Monday, November 27, 2006

Why Do Stealth Aircraft Have Flat Bottoms?

The flat-bottom design would seem to give a fine reflecting surface to ground based radars, not stealthy at all. The ventral surface is no doubt coated with radar-absorbing material, but that couldn’t be adequate or else they would have made the plane aerodynamic and just coated it all. Seems to me this design would only deflect radar originating from angles above the aircraft. But most radars are below.

Or, if you were coming straight in, head-on at the radar, you would be invisible, but that seems like a highly specialized mission, hardly worth a billion dollar aircraft.

For just flying over a ground based radar, it seems like you would show up like a giant Frisbee.

(And, on a related note, a stealth aircraft could not have its own radar, because invisibility makes you blind. See an earlier post on that thought).

Well, apparently, stealth design does work, but I can't see how.

Saturday, November 11, 2006

What Ever Happened To White Wall Tires?

I always liked white walls. Why don't we see them any more? Was there something wrong with them?

(Pic from wikipedia)

Sunday, November 05, 2006

Would Invisibility Make You Blind?

We see a thing by detecting light reflected from it. Three components are necessary to see something: 1. A light source. 2. A reflective object. 3. A receptive retina.

There are several obvious ways to make something invisible. Method one: turn off the lights. If no light is reflected from an object, you can’t see it. When it’s completely dark, all objects are invisible.

Method two: close your eyes. If the light reflected from objects does not reach your retinas, the objects are invisible.

Method three: put a box over the object. You would see the box, but you wouldn’t see the object because no light would be reflected from it. It would be invisible.

But now there is a new method four. Scientists at Duke University, the Imperial College London, and the SensorMetrix company in San Diego have created a device that reduces an object’s reflectivity and shadow. It diverts the light rays around the object so they do not reflect off it. If it reflects no light, you can’t see it. (Associated Press, 10/19/06) (Diagrams from MSNBC)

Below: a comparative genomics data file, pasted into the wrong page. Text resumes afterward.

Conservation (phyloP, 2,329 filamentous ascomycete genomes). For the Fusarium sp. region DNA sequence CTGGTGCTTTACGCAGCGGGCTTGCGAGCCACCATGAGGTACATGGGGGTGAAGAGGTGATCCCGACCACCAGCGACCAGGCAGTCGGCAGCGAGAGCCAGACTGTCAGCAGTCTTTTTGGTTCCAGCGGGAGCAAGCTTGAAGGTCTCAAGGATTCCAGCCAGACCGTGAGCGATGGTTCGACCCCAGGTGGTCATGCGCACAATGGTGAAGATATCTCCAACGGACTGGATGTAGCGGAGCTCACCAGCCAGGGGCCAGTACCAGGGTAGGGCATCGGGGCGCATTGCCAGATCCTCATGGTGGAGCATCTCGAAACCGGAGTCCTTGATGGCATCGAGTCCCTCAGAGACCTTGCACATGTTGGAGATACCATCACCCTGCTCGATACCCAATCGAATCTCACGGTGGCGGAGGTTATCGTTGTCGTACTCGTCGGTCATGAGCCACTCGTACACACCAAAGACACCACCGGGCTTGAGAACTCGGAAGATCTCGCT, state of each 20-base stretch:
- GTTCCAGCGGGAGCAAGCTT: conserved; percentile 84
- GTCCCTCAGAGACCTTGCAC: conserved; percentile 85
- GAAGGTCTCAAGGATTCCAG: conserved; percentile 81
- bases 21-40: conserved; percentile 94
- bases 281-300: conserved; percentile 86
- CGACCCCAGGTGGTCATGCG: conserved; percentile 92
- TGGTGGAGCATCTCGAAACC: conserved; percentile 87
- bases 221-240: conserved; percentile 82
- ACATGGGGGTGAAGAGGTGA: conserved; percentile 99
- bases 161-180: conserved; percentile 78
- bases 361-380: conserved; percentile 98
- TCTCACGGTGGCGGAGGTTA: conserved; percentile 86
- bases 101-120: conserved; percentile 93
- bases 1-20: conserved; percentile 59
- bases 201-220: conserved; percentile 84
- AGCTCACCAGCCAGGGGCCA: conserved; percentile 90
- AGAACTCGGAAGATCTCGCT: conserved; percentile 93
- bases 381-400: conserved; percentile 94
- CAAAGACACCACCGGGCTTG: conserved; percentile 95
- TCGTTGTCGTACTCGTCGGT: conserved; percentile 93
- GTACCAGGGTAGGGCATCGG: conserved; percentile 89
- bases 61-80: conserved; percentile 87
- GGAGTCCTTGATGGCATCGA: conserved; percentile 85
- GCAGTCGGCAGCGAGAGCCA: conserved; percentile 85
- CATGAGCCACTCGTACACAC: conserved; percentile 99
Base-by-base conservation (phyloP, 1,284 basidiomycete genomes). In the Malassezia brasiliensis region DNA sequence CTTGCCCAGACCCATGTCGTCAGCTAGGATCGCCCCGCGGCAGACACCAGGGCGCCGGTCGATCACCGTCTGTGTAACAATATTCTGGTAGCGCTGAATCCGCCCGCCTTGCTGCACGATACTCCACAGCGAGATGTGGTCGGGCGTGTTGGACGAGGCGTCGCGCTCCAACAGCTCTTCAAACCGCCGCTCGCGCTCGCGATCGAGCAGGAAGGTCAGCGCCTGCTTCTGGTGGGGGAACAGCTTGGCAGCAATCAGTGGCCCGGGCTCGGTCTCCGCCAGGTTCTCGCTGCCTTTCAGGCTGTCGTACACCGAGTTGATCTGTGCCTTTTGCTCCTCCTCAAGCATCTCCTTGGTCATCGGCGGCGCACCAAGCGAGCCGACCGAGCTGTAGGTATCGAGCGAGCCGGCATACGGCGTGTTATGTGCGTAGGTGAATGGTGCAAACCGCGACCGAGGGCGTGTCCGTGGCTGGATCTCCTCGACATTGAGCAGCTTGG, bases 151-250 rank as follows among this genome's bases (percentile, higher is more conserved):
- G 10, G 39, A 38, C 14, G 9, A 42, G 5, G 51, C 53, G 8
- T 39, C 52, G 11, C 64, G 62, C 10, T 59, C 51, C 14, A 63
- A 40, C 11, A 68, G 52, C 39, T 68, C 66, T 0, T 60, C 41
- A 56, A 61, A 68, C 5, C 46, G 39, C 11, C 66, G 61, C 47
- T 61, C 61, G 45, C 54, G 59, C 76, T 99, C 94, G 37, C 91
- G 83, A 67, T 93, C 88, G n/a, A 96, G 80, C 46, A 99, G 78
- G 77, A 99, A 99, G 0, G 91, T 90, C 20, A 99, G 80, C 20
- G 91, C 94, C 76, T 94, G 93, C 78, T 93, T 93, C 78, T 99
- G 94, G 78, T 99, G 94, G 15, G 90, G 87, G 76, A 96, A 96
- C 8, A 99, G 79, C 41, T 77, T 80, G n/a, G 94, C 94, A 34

(Actually, the device only works in 2 dimensions, not three, and it diverts microwaves, not visible light waves, but it is a demonstration of the feasibility of the concept).

How is this device different from putting a box over the object, which also prevents it from reflecting light? It differs in that you would not see the object or the box. You would just see the background behind the object as if it were not there.

In principle, you could touch the object and feel that it was there, but you couldn’t see it because no light would be reflected from it.

Microwaves bent by the concentric walls of this 1-centimeter-thick invisibility device circumvent the center area and emerge on their original paths as if nothing had been in the way. The copper hoop that was cloaked in the tests isn't pictured. Picture from Science News, Oct. 21, 2006; Vol. 170, No. 17 , p. 261.

Now what if I were the hidden object at the center of the device? I could be standing right in front of you and you wouldn’t be able to see me. But I couldn’t see you either! Any light reflected from you toward me would be diverted around me by the cloaking device and would never reach me. So I would see nothing.

I would be functionally blind. I could hold my hand in front of my face but I couldn’t see it because I need incident light to see things and there wouldn’t be any. For me, it would be like being in a totally pitch-black room. So invisibility makes you blind.

But what if I had a small flashlight with me? I could shine that on my hand, which would reflect the light and I could see my hand. I could read a book if I wanted. It would be like turning on the lights in my room.

If I shined my flashlight outward toward you, you would not see me, but only a strange bright spot in the background behind me.

If I shined the light onto myself, you would be able to see me, at least the parts of me illuminated by my flashlight. But I would seem to be a ghost, not properly connected to the background, because I would be illuminated by a different light source than the ambient incident light that was being diverted around me. Maybe it would look like stage lighting. And my eyes would appear as two black holes, because where they absorbed the light shining on me, none would be reflected back to you.

But I still couldn’t see you. I could only see the parts of my body illuminated by the light. No other reflected light would reach me. I would still be blind to the world.

So as far as the Harry Potter invisibility cloak goes, it wouldn’t be practical because its wearer would be functionally blind, although if his head stuck up out of the cloak, he could see while his body remained invisible, to himself and to others. That probably wouldn’t be very practical either. If you couldn’t see your own body, you probably would have trouble walking or moving about for any length of time. It would be like walking while looking up at the sky. You would soon bump into something or fall down, I think.